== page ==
The Duchess of Cambridge and Prince William were given the congratulations of a nation last night on the birth of their baby son.
News of the royal arrival broke at around 8.30pm, when a statement was issued by Kensington Palace.
Prime Minister David Cameron said it was "wonderful news" adding: "I am sure that right across the country, and indeed right across the Commonwealth, people will be celebrating and wishing the royal couple well."
And the news was warmly welcomed in the Westcountry which played host to Prince Edward yesterday as the news broke that the Duchess of Cornwall had gone into labour.
"It is a very happy days for both parents and the wider family," St Ives Liberal Democrat MP Andrew George said last night.
"I'm sure the whole nation will be celebrating."
I am very pleased for them," added Councillor John Pollard, leader of Cornwall Council. "I hope all is well."
Chairman of Somerset County Council, Councillor David Fothergill, said: "I would like to offer the congratulations and best wishes of all the people of Somerset to the Duke and Duchess of Cambridge on the birth of their son. I hope he brings them a lot of joy."
Oliver Colvile, Conservative MP for Sutton and Devonport said it was "brilliant good news".
He added: "I'm delighted for them and we now look forward to hearing what the name is going to be."
George Eustice, MP for Camborne and Redruth, said: "This is wonderful news and I am sure everyone in the Westcountry will want to congratulate Kate and William on the new addition to their family."
Alison Seabeck, MP for Plymouth Moorview, said: "It's lovely news. Everybody will be absolutely delighted as they are at the birth of any new baby, royal or otherwise. I'm delighted for Kate."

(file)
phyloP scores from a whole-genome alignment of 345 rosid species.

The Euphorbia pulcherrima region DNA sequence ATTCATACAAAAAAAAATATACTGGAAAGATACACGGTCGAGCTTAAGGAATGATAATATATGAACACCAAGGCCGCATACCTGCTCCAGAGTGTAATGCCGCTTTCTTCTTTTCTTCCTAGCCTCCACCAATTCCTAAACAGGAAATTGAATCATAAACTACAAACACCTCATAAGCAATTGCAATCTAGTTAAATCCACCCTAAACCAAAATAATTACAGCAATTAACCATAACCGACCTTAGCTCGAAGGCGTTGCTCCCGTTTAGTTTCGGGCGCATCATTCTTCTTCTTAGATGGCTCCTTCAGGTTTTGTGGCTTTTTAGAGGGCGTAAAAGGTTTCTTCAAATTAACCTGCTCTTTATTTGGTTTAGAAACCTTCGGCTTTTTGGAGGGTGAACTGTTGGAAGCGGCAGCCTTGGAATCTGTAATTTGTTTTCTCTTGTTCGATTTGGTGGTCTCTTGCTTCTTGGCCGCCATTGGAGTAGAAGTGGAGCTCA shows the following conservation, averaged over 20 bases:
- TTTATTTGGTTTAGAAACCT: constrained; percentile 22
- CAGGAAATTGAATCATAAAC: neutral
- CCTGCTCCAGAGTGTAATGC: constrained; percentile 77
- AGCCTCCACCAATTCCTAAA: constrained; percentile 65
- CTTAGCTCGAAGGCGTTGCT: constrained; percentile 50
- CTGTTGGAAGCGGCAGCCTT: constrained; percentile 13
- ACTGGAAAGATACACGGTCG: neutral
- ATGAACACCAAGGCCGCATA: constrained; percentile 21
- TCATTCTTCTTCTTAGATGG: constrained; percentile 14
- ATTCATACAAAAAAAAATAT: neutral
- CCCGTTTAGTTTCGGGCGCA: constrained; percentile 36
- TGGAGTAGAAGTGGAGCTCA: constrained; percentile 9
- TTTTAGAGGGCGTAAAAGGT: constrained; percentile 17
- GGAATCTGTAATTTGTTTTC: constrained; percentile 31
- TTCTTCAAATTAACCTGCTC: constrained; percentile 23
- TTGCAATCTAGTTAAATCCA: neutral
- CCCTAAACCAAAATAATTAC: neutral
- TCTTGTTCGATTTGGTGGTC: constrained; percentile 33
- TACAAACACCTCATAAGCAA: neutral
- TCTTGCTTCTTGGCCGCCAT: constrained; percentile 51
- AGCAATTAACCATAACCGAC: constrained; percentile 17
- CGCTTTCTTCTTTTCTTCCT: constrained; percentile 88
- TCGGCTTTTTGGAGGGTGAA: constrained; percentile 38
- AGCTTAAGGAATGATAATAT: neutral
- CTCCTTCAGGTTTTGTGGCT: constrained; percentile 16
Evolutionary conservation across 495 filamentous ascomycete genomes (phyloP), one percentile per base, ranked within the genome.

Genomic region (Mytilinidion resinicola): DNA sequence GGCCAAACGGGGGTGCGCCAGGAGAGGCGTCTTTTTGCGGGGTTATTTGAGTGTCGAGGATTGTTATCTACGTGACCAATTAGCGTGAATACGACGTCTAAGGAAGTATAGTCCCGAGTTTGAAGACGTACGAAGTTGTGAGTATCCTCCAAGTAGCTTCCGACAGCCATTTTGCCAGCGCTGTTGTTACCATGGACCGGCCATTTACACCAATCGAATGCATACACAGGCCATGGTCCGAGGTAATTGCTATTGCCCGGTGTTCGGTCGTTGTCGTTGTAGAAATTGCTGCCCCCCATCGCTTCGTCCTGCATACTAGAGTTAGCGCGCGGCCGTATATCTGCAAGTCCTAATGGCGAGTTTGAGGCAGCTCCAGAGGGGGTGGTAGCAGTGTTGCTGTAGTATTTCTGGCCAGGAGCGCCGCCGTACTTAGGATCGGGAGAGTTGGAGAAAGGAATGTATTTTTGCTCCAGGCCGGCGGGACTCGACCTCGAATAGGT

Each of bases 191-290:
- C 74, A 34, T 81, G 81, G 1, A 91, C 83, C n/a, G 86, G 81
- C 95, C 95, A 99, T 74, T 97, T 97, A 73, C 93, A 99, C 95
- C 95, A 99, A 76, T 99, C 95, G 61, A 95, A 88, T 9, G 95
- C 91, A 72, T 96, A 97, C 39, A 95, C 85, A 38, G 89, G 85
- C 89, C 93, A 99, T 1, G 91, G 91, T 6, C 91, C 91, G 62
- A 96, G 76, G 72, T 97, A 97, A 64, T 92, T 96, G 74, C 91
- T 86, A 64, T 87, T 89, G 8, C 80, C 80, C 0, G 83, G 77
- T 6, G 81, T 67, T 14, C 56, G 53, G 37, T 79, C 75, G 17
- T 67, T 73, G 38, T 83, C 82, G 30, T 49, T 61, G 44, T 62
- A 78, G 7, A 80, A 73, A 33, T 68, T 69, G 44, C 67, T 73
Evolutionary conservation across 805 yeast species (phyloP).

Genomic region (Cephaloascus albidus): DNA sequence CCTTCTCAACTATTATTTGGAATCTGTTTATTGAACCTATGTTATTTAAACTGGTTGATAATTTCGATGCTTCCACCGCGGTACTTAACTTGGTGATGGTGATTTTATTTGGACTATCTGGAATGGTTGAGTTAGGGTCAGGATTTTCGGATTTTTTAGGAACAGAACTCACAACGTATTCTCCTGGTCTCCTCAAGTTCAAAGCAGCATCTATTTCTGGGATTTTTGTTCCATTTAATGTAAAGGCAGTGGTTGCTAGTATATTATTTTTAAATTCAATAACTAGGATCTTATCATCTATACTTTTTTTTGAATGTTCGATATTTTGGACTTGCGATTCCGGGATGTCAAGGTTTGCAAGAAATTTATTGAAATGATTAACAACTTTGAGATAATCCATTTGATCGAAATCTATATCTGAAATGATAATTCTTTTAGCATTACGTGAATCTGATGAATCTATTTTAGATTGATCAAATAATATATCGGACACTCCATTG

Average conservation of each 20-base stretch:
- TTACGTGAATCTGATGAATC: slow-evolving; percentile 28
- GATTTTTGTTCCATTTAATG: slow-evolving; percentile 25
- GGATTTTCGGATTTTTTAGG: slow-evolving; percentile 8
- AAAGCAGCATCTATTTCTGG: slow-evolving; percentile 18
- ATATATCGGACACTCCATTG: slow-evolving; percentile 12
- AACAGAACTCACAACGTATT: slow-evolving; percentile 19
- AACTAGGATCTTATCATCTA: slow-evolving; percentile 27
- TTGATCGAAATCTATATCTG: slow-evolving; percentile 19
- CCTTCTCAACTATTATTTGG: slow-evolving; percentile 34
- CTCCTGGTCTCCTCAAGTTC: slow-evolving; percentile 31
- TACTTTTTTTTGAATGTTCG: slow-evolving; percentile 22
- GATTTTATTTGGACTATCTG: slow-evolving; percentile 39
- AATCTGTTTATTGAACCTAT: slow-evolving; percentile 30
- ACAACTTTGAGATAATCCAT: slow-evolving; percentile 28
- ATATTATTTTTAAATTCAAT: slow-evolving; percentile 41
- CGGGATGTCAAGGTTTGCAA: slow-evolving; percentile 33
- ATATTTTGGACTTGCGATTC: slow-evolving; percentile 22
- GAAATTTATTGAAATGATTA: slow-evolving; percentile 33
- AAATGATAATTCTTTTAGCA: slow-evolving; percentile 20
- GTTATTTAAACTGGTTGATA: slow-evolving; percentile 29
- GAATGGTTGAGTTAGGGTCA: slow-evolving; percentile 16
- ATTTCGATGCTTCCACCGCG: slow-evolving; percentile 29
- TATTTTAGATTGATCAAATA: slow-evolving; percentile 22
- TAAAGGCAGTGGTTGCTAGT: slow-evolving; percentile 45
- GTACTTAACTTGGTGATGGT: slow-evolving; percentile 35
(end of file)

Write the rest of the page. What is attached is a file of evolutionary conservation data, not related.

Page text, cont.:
And Alexandra Christie, of Plympton, was among mothers to also give birth yesterday – her baby boy being named Zachary – and said: "It's just made an exciting day more exciting."
Meanwhile, Exeter Cathedral has created a special baby book for the people of Devon to sign to congratulate the Duke and Duchess of Cambridge on the safe arrival of their baby son.
Kensington Palace had earlier announced the baby had been born at 4.24pm and weighed. The Duke of Cambridge was present for the birth.
"The Queen, the Duke of Edinburgh, the Prince of Wales, the Duchess of Cornwall, Prince Harry and members of both families have been informed and are delighted with the news," it said.
"Her Royal Highness and her child are both doing well and will remain in hospital overnight."
The baby weighed 8lbs 6oz and was born at 4.24pm. The Duke of Cambridge was present for the birth.
A Buckingham Palace spokesman said: "The Queen and Duke of Edinburgh are delighted at the news."
Soon after the palace announcement was made, a notice giving details about the baby – the third-in-line to the throne – left St Mary's Hospital in London by car for Buckingham Palace.
It had been signed by the Queen's gynaecologist Marcus Setchell, who led the medical team that delivered Kate's baby.
The notice was placed on an easel in the palace's forecourt just like the announcement of William's birth on June 21, 1982, a traditional element of theatre in marked contrast to the modern age of e-mails and Twitter.
The new royal baby will be the Queen's third great-grandchild and is destined to be crowned monarch.
He will be the 43rd sovereign since William the Conqueror if, as expected, it follows reigns by the Prince of Wales then William. Kensington Palace said "The names of the baby will be announced in due course."
The Prince of Wales issued a brief statement: "Both my wife and I are overjoyed at the arrival of my first grandchild. It is an incredibly special moment for William and Catherine and we are so thrilled for them on the birth of their baby boy. Grandparenthood is a unique moment in anyone's life, as countless kind people have told me in recent months, so I am enormously proud and happy to be a grandfather for the first time and we are eagerly looking forward to seeing the baby in the near future."